What Donald Trump does and why it works

 In Communication, Leadership

The rise of Donald Trump, President, has taken many people by surprise.

Trump on Fox and Friends

How does he do it?

This lens is on Donald Trump, communicator.

What is he doing?

I am not qualified to offer political commentary.  However, from my perspective as dramatist and communication coach, I can unpack one of his latest comments and suggest what seems to work for him.

Again, I am not taking a position on how well this will work for him over the long term, but this strategy, this technique, seems to have helped him take the White House, and I believe we can learn from it.

In today’s furiously fast news cycle, you may have missed or even forgotten this utterance, but the way it works is common to many Donald Trump statements.

This is the quote from a Fox and Friends interview[1] conducted on February 28, 2017, on the morning before he addressed a joint session of Congress.

No, I think that President Obama’s behind it because his people are certainly behind it. And some of the leaks … possibly come from that group … But I also understand that’s politics, and in terms of him being behind things, that’s politics, and it will probably continue.

The proposition is that Obama is engaged in a strategy involving anti-Trump protests and leaking to undermine the 45th President of the United States.  This is a very useful addition to the Trump narrative because it characterises any contrary opinion now expressed by Obama as a threat to national security.  You might imagine the desired effect is to silence Obama, but that is not where the power lies.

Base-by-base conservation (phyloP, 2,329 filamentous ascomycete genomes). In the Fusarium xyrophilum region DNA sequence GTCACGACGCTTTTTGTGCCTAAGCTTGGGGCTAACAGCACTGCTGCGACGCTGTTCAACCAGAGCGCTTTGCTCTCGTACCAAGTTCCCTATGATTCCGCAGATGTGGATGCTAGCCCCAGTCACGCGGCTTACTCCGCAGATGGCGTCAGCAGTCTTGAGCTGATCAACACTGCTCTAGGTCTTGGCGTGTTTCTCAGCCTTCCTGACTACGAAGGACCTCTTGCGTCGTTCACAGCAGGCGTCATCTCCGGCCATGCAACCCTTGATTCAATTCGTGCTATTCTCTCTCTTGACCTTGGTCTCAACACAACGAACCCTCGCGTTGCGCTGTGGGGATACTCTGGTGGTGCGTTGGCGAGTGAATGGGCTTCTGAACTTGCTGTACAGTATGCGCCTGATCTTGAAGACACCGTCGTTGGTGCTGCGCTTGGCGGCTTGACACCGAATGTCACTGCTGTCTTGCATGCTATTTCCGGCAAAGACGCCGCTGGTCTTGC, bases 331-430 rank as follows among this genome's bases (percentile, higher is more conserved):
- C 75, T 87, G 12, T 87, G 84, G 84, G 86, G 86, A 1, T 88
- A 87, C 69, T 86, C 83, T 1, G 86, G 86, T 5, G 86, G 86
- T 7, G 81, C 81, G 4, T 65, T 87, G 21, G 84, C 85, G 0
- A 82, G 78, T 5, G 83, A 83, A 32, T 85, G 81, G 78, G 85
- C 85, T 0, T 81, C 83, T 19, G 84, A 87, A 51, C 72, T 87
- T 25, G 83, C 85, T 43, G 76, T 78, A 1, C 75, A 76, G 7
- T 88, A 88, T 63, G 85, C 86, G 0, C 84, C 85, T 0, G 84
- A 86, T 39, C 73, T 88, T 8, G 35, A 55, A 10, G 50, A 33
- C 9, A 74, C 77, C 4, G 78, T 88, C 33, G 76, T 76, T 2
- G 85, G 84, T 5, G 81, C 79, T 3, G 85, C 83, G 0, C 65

The power of this addition to the narrative is the effect it has on Trump followers, who will feel entitled to project moral outrage towards Obama, the protests and even dissenting opinions. In this moment, it does not matter if the demonstrations continue.  The enduring value is in galvanizing the supporter base.  They are the ones who vote.  They are the ones who will take to the streets and make their voices heard.

The fascinating thing is that it may not actually be their voice.  One of Trump’s most powerful lines in the campaign was;

I AM YOUR VOICE! 

It would seem that they have become his voice.  Donald Trump creates narratives that fit the emotions felt by many people, and they take it on.  They become his voice in the street, in the factory and in the media.

It is a remarkable achievement!

Many business leaders covet this kind of power; to be able to kick start a movement; in the name of high performance, customer service,
innovation, productivity, safety, diversity and inclusion.  It could serve a truly noble or essential purpose.  Leadership communication at its most effective creates powerful belief and advocacy in the target audience, which creates the desired culture, behaviour and performance.

Leadership communication at its best takes people, organisations and nations in the right direction.  As I have said, I am not reflecting on Trump’s leadership, but on what seems to be working with his communication.

Donald Trump is effective.

What is Donald Trump doing? 

 1.  He creates simple, evocative narratives

The first statement:

I think that President Obama’s behind it because his people are certainly behind it.

That is a bit like saying; “I think one thing, because I assert something else is certainly true.”  Forgive me for the overuse of italics, but this construction of ideas is most certainly fallacious logic.   But the effect is that the target audience of Trump leaning people believe Obama must certainly be behind it, casting Obama in the role of the subversive threat to national security.

It works because it starts with humility, “I think…” but ends with decisiveness; “his people are certainly behind it.”

Also, it suggests that Obama is a coward, because he is operating through “his people”.

2.  Deft use of suggestion

Having established Obama’s people are subversive, therefore not to be trusted, then he undermines the legitimacy of stories about his team’s contact with Russian officials in the lead up to the election; the leaks.